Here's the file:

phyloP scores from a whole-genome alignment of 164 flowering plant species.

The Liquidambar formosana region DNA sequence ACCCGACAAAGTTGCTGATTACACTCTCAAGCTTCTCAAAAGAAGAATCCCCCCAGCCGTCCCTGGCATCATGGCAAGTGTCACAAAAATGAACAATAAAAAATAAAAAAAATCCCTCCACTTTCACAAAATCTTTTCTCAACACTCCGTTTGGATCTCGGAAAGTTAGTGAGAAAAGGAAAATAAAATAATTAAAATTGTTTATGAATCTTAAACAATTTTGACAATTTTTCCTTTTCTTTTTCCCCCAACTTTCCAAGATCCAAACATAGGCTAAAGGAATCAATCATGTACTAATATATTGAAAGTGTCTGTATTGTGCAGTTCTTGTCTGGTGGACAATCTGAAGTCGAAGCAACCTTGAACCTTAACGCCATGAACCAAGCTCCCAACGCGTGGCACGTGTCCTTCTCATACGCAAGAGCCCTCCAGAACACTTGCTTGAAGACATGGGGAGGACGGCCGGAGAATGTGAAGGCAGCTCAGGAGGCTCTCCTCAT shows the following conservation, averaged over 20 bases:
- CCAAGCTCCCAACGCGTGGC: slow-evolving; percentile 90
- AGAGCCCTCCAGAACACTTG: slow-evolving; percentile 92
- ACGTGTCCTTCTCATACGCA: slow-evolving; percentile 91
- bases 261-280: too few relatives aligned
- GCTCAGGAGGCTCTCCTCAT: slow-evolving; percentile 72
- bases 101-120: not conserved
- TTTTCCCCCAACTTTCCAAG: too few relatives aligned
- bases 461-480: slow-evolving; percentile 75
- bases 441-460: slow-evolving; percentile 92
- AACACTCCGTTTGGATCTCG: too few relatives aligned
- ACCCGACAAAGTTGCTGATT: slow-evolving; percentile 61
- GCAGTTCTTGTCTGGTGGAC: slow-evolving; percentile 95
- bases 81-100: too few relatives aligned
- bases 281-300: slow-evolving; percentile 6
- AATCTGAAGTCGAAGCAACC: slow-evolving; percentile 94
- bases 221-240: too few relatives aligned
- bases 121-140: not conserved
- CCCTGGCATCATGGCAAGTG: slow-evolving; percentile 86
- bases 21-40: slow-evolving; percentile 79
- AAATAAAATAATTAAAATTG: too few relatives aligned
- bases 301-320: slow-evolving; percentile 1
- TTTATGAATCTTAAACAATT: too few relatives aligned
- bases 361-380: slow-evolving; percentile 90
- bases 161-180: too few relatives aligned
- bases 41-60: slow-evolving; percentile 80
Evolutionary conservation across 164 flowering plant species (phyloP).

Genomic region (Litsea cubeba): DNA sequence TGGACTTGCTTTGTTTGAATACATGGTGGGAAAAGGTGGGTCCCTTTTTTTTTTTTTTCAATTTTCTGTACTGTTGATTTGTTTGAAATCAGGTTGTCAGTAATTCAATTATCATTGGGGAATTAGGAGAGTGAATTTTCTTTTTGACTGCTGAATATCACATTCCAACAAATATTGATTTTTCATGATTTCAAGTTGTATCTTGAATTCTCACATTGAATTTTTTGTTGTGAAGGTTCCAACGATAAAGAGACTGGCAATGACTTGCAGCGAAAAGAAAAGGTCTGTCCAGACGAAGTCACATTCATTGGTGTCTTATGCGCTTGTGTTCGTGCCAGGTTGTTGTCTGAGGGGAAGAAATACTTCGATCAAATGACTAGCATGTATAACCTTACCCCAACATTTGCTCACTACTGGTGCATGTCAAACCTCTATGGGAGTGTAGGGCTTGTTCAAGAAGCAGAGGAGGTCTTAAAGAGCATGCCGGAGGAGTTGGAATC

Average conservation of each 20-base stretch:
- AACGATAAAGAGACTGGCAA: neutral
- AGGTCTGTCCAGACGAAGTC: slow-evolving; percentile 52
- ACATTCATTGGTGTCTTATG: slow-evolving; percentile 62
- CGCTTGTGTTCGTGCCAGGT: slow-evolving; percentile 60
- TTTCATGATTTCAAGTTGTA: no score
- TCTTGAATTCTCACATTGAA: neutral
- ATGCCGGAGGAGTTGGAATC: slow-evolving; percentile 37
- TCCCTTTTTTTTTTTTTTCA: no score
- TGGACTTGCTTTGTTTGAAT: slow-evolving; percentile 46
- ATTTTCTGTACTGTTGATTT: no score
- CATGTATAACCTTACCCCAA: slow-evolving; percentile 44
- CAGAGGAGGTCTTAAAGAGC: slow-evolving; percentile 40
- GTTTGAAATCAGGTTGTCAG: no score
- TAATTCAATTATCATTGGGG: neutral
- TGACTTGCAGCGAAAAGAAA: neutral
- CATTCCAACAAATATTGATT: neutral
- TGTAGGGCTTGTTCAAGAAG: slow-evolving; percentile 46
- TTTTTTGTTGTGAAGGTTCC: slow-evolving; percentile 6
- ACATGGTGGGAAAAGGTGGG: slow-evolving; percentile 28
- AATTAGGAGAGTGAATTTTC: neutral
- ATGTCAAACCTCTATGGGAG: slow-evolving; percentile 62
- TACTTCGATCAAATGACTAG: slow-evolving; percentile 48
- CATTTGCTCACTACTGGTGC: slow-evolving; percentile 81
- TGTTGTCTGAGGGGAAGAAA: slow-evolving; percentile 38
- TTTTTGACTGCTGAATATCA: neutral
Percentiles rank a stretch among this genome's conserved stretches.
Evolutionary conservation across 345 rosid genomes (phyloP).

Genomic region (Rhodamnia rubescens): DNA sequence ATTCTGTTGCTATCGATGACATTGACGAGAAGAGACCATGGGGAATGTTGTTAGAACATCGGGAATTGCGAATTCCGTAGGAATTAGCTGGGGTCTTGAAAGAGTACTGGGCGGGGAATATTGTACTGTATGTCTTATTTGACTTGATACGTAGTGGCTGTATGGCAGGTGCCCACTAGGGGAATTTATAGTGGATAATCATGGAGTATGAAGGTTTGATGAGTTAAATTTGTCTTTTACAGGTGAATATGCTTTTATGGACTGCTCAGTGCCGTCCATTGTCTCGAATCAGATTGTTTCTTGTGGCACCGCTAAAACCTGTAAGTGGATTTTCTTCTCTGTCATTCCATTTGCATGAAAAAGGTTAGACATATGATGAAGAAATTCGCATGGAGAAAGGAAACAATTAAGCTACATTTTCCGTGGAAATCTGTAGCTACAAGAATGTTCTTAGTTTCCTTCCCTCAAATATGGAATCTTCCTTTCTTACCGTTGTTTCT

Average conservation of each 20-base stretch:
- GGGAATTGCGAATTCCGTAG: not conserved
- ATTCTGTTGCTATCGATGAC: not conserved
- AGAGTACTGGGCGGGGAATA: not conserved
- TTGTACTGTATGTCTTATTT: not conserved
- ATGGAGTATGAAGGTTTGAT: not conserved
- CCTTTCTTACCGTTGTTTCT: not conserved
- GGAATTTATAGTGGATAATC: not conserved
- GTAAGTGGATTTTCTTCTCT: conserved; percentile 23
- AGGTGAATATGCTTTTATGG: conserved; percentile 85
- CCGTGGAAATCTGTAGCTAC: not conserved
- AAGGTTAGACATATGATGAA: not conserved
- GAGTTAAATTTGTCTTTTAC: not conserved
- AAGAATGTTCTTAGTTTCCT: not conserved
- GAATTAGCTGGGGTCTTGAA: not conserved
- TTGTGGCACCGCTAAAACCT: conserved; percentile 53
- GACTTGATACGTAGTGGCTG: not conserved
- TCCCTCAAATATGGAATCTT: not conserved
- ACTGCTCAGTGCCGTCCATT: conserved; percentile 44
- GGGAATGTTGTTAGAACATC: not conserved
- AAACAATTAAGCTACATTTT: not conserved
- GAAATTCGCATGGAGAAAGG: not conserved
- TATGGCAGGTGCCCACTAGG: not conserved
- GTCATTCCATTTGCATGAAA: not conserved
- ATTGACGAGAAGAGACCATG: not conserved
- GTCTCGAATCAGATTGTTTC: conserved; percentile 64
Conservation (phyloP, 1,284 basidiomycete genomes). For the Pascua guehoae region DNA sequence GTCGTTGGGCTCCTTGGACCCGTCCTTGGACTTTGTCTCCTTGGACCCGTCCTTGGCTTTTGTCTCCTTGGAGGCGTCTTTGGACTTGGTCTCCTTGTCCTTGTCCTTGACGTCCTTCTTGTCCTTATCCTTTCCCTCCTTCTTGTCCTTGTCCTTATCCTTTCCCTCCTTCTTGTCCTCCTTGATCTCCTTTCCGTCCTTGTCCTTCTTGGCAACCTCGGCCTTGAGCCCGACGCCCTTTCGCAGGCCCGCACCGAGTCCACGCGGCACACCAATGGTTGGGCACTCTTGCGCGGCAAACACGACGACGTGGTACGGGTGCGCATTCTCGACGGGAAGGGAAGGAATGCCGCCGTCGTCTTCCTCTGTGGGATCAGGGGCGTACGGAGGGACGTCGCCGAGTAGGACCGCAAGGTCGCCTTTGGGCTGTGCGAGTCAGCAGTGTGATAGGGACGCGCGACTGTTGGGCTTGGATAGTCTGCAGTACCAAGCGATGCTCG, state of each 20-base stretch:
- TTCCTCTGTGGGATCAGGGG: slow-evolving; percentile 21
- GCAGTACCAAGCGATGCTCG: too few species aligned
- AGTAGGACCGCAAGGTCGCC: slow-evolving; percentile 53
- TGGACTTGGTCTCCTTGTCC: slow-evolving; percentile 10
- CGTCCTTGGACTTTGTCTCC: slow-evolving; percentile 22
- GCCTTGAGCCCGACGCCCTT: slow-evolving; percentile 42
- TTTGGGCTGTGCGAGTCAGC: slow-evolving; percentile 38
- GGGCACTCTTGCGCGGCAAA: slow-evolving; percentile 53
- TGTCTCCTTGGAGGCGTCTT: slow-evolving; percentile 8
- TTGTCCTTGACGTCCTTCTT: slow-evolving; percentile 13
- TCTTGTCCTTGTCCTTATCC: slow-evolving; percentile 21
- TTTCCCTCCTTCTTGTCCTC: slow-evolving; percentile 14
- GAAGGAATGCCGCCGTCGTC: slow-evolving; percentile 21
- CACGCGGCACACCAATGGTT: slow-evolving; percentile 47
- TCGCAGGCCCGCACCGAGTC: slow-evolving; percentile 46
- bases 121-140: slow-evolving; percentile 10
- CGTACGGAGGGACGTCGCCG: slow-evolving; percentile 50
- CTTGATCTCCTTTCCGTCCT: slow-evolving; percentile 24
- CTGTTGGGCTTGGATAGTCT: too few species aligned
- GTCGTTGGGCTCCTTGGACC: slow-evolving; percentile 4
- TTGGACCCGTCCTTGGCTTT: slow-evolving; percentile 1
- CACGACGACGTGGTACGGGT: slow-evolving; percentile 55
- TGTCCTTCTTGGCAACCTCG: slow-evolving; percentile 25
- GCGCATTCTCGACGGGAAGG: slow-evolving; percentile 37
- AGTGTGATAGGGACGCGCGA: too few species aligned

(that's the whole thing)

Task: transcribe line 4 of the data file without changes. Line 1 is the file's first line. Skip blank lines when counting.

- AGAGCCCTCCAGAACACTTG: slow-evolving; percentile 92